Alright, so thoughts on Orlando:

A few days ago, blogger Joe Jervis posted his annual Pride missive (1) on, among other things, why we have Pride in the first place. Among other things, he says “I’m proud because I’m a middle-aged gay man who has more dead friends than living ones and yet I’m not completely insane.” He’s speaking primarily about AIDS, of course, but the lives of queer people have always been under threat, from callous politicians and their excuse-makers to dangerous therapists, from religious preachers in pulpits to aggressors on the street.

This is far from the first time violence has happened in a gay club, which have historically been one of the few places where we can truly feel safe. It happened in New Orleans, in Seattle, in Galveston, in Roanoke, and in Atlanta (2). Violence also happens to queer people in their house of worship, in their schools, in medical care facilities, in their homes at the hands of their families, and by revered figures in their houses of worship.

This violence happens because queerphobia is instilled by some of the most prominent institutions and people in this country. As Son of Baldwin said:
Whenever a queer person is harmed or murdered merely for existing:
I blame all queer-antagonistic religions for making such behavior seem righteous.
I blame all queer-antagonistic politicians for making such behavior legal.
I blame all queer-antagonistic peoples for using any excuse to position queer people as threatening and dangerous.
I blame you.

Now is the time to analyze where this queerphobia is coming from — where, if the shooter’s father is to be believed, he got the idea that seeing two men kissing near his son is disgusting or worthy of violence. It’s time to challenge this. This queerphobia could be covert. My childhood church never called for queer people to be executed. They did, however, call for them to be ostracized. They called them sinners, they called them disgusting, they said they went against nature. If your religious organization or politician stands for anything other than for the full acceptance, love, and embrace of queer people — if they rely on dangerous stereotypes, fearmongering, or a just-asking-questions method of planting suspicions and catering to fears — they are in the wrong and they are to blame. Full stop.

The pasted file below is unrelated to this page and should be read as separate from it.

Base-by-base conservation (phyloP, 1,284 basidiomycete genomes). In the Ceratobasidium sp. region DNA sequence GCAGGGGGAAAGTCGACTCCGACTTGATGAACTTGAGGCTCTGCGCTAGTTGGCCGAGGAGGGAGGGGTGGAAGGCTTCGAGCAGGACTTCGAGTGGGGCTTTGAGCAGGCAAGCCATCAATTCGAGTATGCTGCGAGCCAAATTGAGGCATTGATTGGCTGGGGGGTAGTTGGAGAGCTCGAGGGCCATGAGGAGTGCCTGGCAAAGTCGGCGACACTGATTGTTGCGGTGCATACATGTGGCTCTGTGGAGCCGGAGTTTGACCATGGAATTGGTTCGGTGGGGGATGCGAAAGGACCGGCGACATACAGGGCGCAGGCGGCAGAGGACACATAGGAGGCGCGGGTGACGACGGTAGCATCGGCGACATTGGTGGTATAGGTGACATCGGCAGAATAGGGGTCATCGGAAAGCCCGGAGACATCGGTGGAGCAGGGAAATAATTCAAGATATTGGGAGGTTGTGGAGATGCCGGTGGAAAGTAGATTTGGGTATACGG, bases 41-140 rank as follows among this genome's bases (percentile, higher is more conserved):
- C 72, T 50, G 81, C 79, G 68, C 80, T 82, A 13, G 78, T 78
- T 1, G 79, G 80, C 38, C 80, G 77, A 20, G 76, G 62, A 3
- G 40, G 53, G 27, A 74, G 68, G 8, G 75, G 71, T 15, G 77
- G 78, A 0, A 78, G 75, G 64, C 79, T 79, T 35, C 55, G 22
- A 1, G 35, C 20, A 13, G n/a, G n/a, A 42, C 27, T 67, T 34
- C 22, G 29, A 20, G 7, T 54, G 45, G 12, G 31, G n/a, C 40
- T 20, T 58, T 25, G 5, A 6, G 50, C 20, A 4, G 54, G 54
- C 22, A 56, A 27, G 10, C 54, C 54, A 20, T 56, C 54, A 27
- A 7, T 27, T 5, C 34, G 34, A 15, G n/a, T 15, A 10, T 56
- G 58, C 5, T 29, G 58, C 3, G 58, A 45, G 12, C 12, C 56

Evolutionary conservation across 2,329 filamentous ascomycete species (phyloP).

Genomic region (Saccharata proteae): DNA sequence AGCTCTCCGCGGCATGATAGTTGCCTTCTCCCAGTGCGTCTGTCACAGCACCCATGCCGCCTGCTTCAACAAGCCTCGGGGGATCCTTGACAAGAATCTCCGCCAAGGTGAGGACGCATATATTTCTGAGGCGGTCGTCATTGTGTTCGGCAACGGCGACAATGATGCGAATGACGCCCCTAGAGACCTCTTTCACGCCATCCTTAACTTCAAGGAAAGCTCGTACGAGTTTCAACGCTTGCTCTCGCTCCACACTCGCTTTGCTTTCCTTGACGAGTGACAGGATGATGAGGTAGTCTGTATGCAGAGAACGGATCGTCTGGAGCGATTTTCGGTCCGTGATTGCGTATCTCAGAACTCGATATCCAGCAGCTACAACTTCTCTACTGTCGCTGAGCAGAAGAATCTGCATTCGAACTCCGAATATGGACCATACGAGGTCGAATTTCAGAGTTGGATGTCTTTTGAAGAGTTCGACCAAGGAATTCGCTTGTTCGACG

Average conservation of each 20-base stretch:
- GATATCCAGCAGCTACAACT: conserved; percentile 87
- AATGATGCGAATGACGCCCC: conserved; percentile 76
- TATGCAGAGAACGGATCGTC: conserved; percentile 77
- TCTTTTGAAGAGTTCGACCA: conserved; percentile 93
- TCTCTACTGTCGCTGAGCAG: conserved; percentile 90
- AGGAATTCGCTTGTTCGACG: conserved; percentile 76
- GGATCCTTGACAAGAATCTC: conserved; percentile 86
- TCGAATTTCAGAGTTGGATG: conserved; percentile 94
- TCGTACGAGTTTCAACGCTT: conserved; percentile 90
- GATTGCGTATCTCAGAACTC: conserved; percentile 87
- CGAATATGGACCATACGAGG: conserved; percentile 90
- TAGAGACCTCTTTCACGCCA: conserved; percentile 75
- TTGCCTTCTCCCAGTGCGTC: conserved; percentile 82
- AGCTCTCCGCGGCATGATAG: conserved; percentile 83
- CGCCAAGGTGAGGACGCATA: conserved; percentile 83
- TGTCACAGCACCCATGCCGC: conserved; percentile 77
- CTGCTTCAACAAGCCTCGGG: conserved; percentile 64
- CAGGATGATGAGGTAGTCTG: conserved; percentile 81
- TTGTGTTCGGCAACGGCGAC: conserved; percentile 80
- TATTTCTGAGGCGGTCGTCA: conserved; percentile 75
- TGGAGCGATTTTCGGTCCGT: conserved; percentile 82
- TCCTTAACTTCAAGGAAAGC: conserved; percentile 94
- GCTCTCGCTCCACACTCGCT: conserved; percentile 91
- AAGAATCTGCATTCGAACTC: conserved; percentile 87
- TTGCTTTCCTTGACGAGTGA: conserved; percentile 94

I’m already discouraged that the media and certain politicians are minimizing that this was an LGBT club, or that it was a night primarily for Latinx patrons. I’m sure we’ll hear soon that we should not politicize this tragedy. The fuck we should. Queer lives, trans lives, black lives, Native lives, and Muslim lives matter far more than some gun-fondler’s wish to use an AR-15 to kill as many people as quickly as possible. I’m also sure that these attacks will be used to fuel Islamophobia, while if the shooter was a white Christian who believes the exact same thing about homosexuality we’d be hearing a whole lot about mental illness. Fuck that.

Hold politicians responsible and educate them. Hold religious figures responsible and educate them. Politicize the hell out of this. Remember the victims, and may they rest in power. Support the most vulnerable people in your community, who may need an extra hand right now. Fight bigotry, hate, and phobias, whoever they target. Love each other. Work for a better future.

(1)http://webcache.googleusercontent.com/search…

(2) http://www.usatoday.com/…/06/12/attacks-on-gay-cl…/85786224/

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